'Accessibility barrier': Centre asked to clarify how urban-rural gap in vaccine drive be bridged

Also, the extent of advances made in improving digital literacy and digital access falls short of penetrating the majority of the population in the country.

Published: 03rd June 2021 07:24 AM  |   Last Updated: 03rd June 2021 11:54 AM   |  A+A-

Vaccine, Covid

People wait to receive vaccine for COVID-19 at a vaccination centre in Mumbai. (Photo | AP)

By Express News Service

NEW DELHI: Pointing towards the digital divide in rural and urban India when it comes to Covid-19 vaccination, the Supreme Court has asked the Centre to explain how it is going to overcome this through the CoWin app, used for booking slots.

“A vaccination policy exclusively relying on a digital portal for vaccinating a significant population of this country between the ages of 18 and 44 years would be unable to meet its target of universal immunisation owing to such a digital divide. It is the marginalised sections of the society who would bear the brunt of this accessibility barrier,” the order stated, pointing out that CoWIN is not accessible to persons with visual disabilities, and that accessibility barriers should be addressed. 

The bench cited the “Household Social Consumption: Education” conducted by the National Statistics Office (July 2017-June 2018) to highlight that around 4 per cent of rural households and 23 per cent of urban households possess a computer.

Further, in the age group of 15-29, around 24 per cent in rural households and 56 per cent in urban areas are able to operate a computer. It additionally showcases that 24 per cent of the households in the country had internet access during the survey year.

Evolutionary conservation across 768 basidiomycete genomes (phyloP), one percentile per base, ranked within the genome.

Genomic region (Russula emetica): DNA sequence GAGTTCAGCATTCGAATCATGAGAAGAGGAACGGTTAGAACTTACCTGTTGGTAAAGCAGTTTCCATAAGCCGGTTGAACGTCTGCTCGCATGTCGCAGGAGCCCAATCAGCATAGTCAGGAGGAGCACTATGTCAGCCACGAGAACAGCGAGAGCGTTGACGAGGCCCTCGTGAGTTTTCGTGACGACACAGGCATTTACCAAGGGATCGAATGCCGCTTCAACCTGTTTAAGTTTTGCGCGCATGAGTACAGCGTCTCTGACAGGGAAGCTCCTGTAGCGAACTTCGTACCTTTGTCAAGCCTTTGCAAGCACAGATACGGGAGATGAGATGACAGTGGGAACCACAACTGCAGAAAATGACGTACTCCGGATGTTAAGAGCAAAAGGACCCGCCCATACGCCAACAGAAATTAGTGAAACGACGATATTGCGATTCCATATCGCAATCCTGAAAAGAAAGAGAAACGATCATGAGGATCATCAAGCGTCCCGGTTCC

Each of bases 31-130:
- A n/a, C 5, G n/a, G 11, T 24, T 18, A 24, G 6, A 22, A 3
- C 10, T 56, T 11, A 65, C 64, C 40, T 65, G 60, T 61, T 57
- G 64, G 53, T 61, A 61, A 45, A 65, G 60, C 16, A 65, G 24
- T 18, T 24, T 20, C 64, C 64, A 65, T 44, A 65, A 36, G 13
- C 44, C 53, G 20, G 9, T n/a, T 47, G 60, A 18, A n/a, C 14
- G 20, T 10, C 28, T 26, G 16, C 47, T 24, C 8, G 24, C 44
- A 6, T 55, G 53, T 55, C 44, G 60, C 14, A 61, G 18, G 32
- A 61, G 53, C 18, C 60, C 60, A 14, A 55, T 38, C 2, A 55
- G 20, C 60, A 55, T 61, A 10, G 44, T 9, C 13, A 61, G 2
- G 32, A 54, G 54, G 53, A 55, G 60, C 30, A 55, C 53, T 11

It cited more data showing that out of a population of 1.3 billion, only 578 million in India (less than 50 per cent) have a subscription to wireless data services. Also, states like Bihar, Uttar Pradesh and Assam have a tele-density of less than 75 per cent.

The order from the three-judge bench further states that there exists a digital divide in India, particularly between rural and urban areas. Also, the extent of advances made in improving digital literacy and digital access falls short of penetrating the majority of the population in the country.

Explanation sought on... 

  • Not feasible for majority of population to rely on friends/NGOs for digital registrations over CoWIN
  • Overcrowding may also arise at CSCs in rural areas where people would have to visit constantly in hope of a vaccine slot opening up
  • Certain vaccination centres may be earmarked for on-site registrations for the population aged between 18 and 44 years
  • CoWIN site and other applications like Aarogya Setu be made available in regional languages
  • Conducting a disability audit for the CoWIN website and applications like Aarogya Setu to ensure that they are accessible to persons with disabilities


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